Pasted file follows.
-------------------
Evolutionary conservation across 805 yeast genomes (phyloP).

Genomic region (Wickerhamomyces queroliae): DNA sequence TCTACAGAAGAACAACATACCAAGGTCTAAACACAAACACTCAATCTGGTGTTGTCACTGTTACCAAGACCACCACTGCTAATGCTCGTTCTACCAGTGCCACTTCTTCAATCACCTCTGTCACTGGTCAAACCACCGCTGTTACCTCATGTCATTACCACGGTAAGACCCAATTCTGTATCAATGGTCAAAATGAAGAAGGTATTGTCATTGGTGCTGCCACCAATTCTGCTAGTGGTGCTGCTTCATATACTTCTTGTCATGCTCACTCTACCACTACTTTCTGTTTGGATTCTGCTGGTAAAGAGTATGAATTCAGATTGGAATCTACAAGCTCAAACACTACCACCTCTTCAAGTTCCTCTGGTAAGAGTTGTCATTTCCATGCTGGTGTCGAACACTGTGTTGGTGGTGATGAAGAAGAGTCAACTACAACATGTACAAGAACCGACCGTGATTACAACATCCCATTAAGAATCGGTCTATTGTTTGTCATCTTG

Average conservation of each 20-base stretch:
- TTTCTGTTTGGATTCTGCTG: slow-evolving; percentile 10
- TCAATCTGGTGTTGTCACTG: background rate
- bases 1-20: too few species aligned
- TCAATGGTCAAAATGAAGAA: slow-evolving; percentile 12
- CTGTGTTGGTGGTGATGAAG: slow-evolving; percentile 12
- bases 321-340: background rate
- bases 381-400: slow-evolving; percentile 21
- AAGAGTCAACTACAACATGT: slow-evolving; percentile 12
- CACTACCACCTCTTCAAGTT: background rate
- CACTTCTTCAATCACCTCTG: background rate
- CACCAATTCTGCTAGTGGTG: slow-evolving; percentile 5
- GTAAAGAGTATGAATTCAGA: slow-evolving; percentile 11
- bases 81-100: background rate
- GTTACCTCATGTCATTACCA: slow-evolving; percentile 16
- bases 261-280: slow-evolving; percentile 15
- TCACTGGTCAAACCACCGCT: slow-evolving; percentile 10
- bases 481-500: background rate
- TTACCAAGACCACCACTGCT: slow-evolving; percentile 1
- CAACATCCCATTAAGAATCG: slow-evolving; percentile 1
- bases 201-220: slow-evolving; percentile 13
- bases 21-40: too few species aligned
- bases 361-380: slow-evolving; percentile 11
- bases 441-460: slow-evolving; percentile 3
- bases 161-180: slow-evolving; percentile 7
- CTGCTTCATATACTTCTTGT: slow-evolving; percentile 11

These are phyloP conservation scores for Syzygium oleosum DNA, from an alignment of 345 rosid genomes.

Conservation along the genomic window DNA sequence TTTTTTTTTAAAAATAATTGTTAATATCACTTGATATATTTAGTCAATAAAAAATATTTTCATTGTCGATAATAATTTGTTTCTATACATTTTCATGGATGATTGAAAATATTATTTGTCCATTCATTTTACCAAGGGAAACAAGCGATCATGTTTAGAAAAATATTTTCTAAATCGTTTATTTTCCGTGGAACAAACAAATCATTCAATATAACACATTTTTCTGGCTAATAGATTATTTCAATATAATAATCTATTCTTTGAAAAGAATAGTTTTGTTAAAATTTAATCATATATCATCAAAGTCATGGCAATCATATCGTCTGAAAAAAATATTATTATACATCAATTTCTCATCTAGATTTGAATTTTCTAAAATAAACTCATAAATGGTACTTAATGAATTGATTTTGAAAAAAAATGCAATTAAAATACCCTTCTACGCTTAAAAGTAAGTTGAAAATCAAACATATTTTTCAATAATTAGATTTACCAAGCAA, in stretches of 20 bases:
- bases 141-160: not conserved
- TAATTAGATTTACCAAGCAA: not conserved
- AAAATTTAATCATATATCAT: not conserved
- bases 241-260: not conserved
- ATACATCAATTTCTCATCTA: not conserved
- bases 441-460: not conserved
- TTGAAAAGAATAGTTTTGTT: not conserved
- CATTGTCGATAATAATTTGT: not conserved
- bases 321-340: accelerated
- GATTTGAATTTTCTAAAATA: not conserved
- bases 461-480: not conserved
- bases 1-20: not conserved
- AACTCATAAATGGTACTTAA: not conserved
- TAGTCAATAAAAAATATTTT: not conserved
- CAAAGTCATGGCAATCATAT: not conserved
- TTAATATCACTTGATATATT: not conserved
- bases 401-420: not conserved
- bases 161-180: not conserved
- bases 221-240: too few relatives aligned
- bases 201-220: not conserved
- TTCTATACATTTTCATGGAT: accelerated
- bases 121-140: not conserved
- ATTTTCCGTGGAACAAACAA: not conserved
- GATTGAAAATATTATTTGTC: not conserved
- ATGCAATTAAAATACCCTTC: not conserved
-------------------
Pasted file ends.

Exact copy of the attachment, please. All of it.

Evolutionary conservation across 805 yeast genomes (phyloP).

Genomic region (Wickerhamomyces queroliae): DNA sequence TCTACAGAAGAACAACATACCAAGGTCTAAACACAAACACTCAATCTGGTGTTGTCACTGTTACCAAGACCACCACTGCTAATGCTCGTTCTACCAGTGCCACTTCTTCAATCACCTCTGTCACTGGTCAAACCACCGCTGTTACCTCATGTCATTACCACGGTAAGACCCAATTCTGTATCAATGGTCAAAATGAAGAAGGTATTGTCATTGGTGCTGCCACCAATTCTGCTAGTGGTGCTGCTTCATATACTTCTTGTCATGCTCACTCTACCACTACTTTCTGTTTGGATTCTGCTGGTAAAGAGTATGAATTCAGATTGGAATCTACAAGCTCAAACACTACCACCTCTTCAAGTTCCTCTGGTAAGAGTTGTCATTTCCATGCTGGTGTCGAACACTGTGTTGGTGGTGATGAAGAAGAGTCAACTACAACATGTACAAGAACCGACCGTGATTACAACATCCCATTAAGAATCGGTCTATTGTTTGTCATCTTG

Average conservation of each 20-base stretch:
- TTTCTGTTTGGATTCTGCTG: slow-evolving; percentile 10
- TCAATCTGGTGTTGTCACTG: background rate
- bases 1-20: too few species aligned
- TCAATGGTCAAAATGAAGAA: slow-evolving; percentile 12
- CTGTGTTGGTGGTGATGAAG: slow-evolving; percentile 12
- bases 321-340: background rate
- bases 381-400: slow-evolving; percentile 21
- AAGAGTCAACTACAACATGT: slow-evolving; percentile 12
- CACTACCACCTCTTCAAGTT: background rate
- CACTTCTTCAATCACCTCTG: background rate
- CACCAATTCTGCTAGTGGTG: slow-evolving; percentile 5
- GTAAAGAGTATGAATTCAGA: slow-evolving; percentile 11
- bases 81-100: background rate
- GTTACCTCATGTCATTACCA: slow-evolving; percentile 16
- bases 261-280: slow-evolving; percentile 15
- TCACTGGTCAAACCACCGCT: slow-evolving; percentile 10
- bases 481-500: background rate
- TTACCAAGACCACCACTGCT: slow-evolving; percentile 1
- CAACATCCCATTAAGAATCG: slow-evolving; percentile 1
- bases 201-220: slow-evolving; percentile 13
- bases 21-40: too few species aligned
- bases 361-380: slow-evolving; percentile 11
- bases 441-460: slow-evolving; percentile 3
- bases 161-180: slow-evolving; percentile 7
- CTGCTTCATATACTTCTTGT: slow-evolving; percentile 11

These are phyloP conservation scores for Syzygium oleosum DNA, from an alignment of 345 rosid genomes.

Conservation along the genomic window DNA sequence TTTTTTTTTAAAAATAATTGTTAATATCACTTGATATATTTAGTCAATAAAAAATATTTTCATTGTCGATAATAATTTGTTTCTATACATTTTCATGGATGATTGAAAATATTATTTGTCCATTCATTTTACCAAGGGAAACAAGCGATCATGTTTAGAAAAATATTTTCTAAATCGTTTATTTTCCGTGGAACAAACAAATCATTCAATATAACACATTTTTCTGGCTAATAGATTATTTCAATATAATAATCTATTCTTTGAAAAGAATAGTTTTGTTAAAATTTAATCATATATCATCAAAGTCATGGCAATCATATCGTCTGAAAAAAATATTATTATACATCAATTTCTCATCTAGATTTGAATTTTCTAAAATAAACTCATAAATGGTACTTAATGAATTGATTTTGAAAAAAAATGCAATTAAAATACCCTTCTACGCTTAAAAGTAAGTTGAAAATCAAACATATTTTTCAATAATTAGATTTACCAAGCAA, in stretches of 20 bases:
- bases 141-160: not conserved
- TAATTAGATTTACCAAGCAA: not conserved
- AAAATTTAATCATATATCAT: not conserved
- bases 241-260: not conserved
- ATACATCAATTTCTCATCTA: not conserved
- bases 441-460: not conserved
- TTGAAAAGAATAGTTTTGTT: not conserved
- CATTGTCGATAATAATTTGT: not conserved
- bases 321-340: accelerated
- GATTTGAATTTTCTAAAATA: not conserved
- bases 461-480: not conserved
- bases 1-20: not conserved
- AACTCATAAATGGTACTTAA: not conserved
- TAGTCAATAAAAAATATTTT: not conserved
- CAAAGTCATGGCAATCATAT: not conserved
- TTAATATCACTTGATATATT: not conserved
- bases 401-420: not conserved
- bases 161-180: not conserved
- bases 221-240: too few relatives aligned
- bases 201-220: not conserved
- TTCTATACATTTTCATGGAT: accelerated
- bases 121-140: not conserved
- ATTTTCCGTGGAACAAACAA: not conserved
- GATTGAAAATATTATTTGTC: not conserved
- ATGCAATTAAAATACCCTTC: not conserved